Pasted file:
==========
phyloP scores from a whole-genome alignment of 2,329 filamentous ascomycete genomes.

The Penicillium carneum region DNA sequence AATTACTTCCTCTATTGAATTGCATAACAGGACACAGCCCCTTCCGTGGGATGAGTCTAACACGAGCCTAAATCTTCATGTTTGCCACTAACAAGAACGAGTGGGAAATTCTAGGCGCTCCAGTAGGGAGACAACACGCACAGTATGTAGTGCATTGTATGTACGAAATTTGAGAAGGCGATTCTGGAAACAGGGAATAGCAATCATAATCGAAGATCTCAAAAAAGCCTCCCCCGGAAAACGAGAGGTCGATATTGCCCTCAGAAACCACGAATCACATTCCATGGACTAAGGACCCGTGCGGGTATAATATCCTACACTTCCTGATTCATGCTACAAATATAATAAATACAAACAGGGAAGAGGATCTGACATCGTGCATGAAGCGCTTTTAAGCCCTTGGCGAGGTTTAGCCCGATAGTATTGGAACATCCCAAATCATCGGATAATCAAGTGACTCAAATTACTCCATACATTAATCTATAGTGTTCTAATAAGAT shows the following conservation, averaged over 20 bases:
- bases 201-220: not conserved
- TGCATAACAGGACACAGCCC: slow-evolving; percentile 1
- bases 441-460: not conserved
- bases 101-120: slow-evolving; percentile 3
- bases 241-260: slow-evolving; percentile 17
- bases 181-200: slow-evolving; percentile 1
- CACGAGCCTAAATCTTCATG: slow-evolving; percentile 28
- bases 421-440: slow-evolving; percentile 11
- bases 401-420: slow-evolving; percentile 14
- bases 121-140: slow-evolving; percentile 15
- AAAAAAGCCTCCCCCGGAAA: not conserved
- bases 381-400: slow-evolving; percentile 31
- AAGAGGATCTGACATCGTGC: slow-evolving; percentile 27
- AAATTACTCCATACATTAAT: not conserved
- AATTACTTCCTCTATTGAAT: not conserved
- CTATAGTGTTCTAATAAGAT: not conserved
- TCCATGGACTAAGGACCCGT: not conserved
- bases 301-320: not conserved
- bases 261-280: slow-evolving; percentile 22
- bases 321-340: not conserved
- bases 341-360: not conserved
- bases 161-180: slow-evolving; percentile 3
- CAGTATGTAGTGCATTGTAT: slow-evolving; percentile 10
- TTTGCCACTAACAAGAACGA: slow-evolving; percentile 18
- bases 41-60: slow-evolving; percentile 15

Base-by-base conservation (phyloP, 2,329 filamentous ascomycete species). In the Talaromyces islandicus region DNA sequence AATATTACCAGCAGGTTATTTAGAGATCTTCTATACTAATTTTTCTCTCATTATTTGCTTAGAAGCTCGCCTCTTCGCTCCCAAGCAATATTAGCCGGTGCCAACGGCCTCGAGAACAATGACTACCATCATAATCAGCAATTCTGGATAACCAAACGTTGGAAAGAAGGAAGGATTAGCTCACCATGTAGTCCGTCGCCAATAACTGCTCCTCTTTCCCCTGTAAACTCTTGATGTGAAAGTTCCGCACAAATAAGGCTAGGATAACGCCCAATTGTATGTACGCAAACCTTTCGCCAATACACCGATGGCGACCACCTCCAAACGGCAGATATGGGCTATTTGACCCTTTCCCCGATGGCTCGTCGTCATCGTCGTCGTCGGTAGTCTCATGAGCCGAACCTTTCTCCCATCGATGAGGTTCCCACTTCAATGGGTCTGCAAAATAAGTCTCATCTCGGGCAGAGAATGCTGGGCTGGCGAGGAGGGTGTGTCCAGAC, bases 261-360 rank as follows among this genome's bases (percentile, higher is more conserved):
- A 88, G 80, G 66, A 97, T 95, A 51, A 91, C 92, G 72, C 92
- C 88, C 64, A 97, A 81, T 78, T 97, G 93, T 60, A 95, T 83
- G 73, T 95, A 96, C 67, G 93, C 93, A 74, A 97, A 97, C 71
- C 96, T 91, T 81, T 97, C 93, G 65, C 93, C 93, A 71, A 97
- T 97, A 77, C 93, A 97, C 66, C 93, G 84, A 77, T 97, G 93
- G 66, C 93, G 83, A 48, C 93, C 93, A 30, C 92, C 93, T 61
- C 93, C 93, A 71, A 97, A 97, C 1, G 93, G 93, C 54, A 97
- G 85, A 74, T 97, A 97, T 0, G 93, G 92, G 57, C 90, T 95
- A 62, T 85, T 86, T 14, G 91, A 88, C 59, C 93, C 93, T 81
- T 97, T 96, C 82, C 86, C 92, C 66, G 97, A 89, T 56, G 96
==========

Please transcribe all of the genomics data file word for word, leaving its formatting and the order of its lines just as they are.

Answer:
phyloP scores from a whole-genome alignment of 2,329 filamentous ascomycete genomes.

The Penicillium carneum region DNA sequence AATTACTTCCTCTATTGAATTGCATAACAGGACACAGCCCCTTCCGTGGGATGAGTCTAACACGAGCCTAAATCTTCATGTTTGCCACTAACAAGAACGAGTGGGAAATTCTAGGCGCTCCAGTAGGGAGACAACACGCACAGTATGTAGTGCATTGTATGTACGAAATTTGAGAAGGCGATTCTGGAAACAGGGAATAGCAATCATAATCGAAGATCTCAAAAAAGCCTCCCCCGGAAAACGAGAGGTCGATATTGCCCTCAGAAACCACGAATCACATTCCATGGACTAAGGACCCGTGCGGGTATAATATCCTACACTTCCTGATTCATGCTACAAATATAATAAATACAAACAGGGAAGAGGATCTGACATCGTGCATGAAGCGCTTTTAAGCCCTTGGCGAGGTTTAGCCCGATAGTATTGGAACATCCCAAATCATCGGATAATCAAGTGACTCAAATTACTCCATACATTAATCTATAGTGTTCTAATAAGAT shows the following conservation, averaged over 20 bases:
- bases 201-220: not conserved
- TGCATAACAGGACACAGCCC: slow-evolving; percentile 1
- bases 441-460: not conserved
- bases 101-120: slow-evolving; percentile 3
- bases 241-260: slow-evolving; percentile 17
- bases 181-200: slow-evolving; percentile 1
- CACGAGCCTAAATCTTCATG: slow-evolving; percentile 28
- bases 421-440: slow-evolving; percentile 11
- bases 401-420: slow-evolving; percentile 14
- bases 121-140: slow-evolving; percentile 15
- AAAAAAGCCTCCCCCGGAAA: not conserved
- bases 381-400: slow-evolving; percentile 31
- AAGAGGATCTGACATCGTGC: slow-evolving; percentile 27
- AAATTACTCCATACATTAAT: not conserved
- AATTACTTCCTCTATTGAAT: not conserved
- CTATAGTGTTCTAATAAGAT: not conserved
- TCCATGGACTAAGGACCCGT: not conserved
- bases 301-320: not conserved
- bases 261-280: slow-evolving; percentile 22
- bases 321-340: not conserved
- bases 341-360: not conserved
- bases 161-180: slow-evolving; percentile 3
- CAGTATGTAGTGCATTGTAT: slow-evolving; percentile 10
- TTTGCCACTAACAAGAACGA: slow-evolving; percentile 18
- bases 41-60: slow-evolving; percentile 15

Base-by-base conservation (phyloP, 2,329 filamentous ascomycete species). In the Talaromyces islandicus region DNA sequence AATATTACCAGCAGGTTATTTAGAGATCTTCTATACTAATTTTTCTCTCATTATTTGCTTAGAAGCTCGCCTCTTCGCTCCCAAGCAATATTAGCCGGTGCCAACGGCCTCGAGAACAATGACTACCATCATAATCAGCAATTCTGGATAACCAAACGTTGGAAAGAAGGAAGGATTAGCTCACCATGTAGTCCGTCGCCAATAACTGCTCCTCTTTCCCCTGTAAACTCTTGATGTGAAAGTTCCGCACAAATAAGGCTAGGATAACGCCCAATTGTATGTACGCAAACCTTTCGCCAATACACCGATGGCGACCACCTCCAAACGGCAGATATGGGCTATTTGACCCTTTCCCCGATGGCTCGTCGTCATCGTCGTCGTCGGTAGTCTCATGAGCCGAACCTTTCTCCCATCGATGAGGTTCCCACTTCAATGGGTCTGCAAAATAAGTCTCATCTCGGGCAGAGAATGCTGGGCTGGCGAGGAGGGTGTGTCCAGAC, bases 261-360 rank as follows among this genome's bases (percentile, higher is more conserved):
- A 88, G 80, G 66, A 97, T 95, A 51, A 91, C 92, G 72, C 92
- C 88, C 64, A 97, A 81, T 78, T 97, G 93, T 60, A 95, T 83
- G 73, T 95, A 96, C 67, G 93, C 93, A 74, A 97, A 97, C 71
- C 96, T 91, T 81, T 97, C 93, G 65, C 93, C 93, A 71, A 97
- T 97, A 77, C 93, A 97, C 66, C 93, G 84, A 77, T 97, G 93
- G 66, C 93, G 83, A 48, C 93, C 93, A 30, C 92, C 93, T 61
- C 93, C 93, A 71, A 97, A 97, C 1, G 93, G 93, C 54, A 97
- G 85, A 74, T 97, A 97, T 0, G 93, G 92, G 57, C 90, T 95
- A 62, T 85, T 86, T 14, G 91, A 88, C 59, C 93, C 93, T 81
- T 97, T 96, C 82, C 86, C 92, C 66, G 97, A 89, T 56, G 96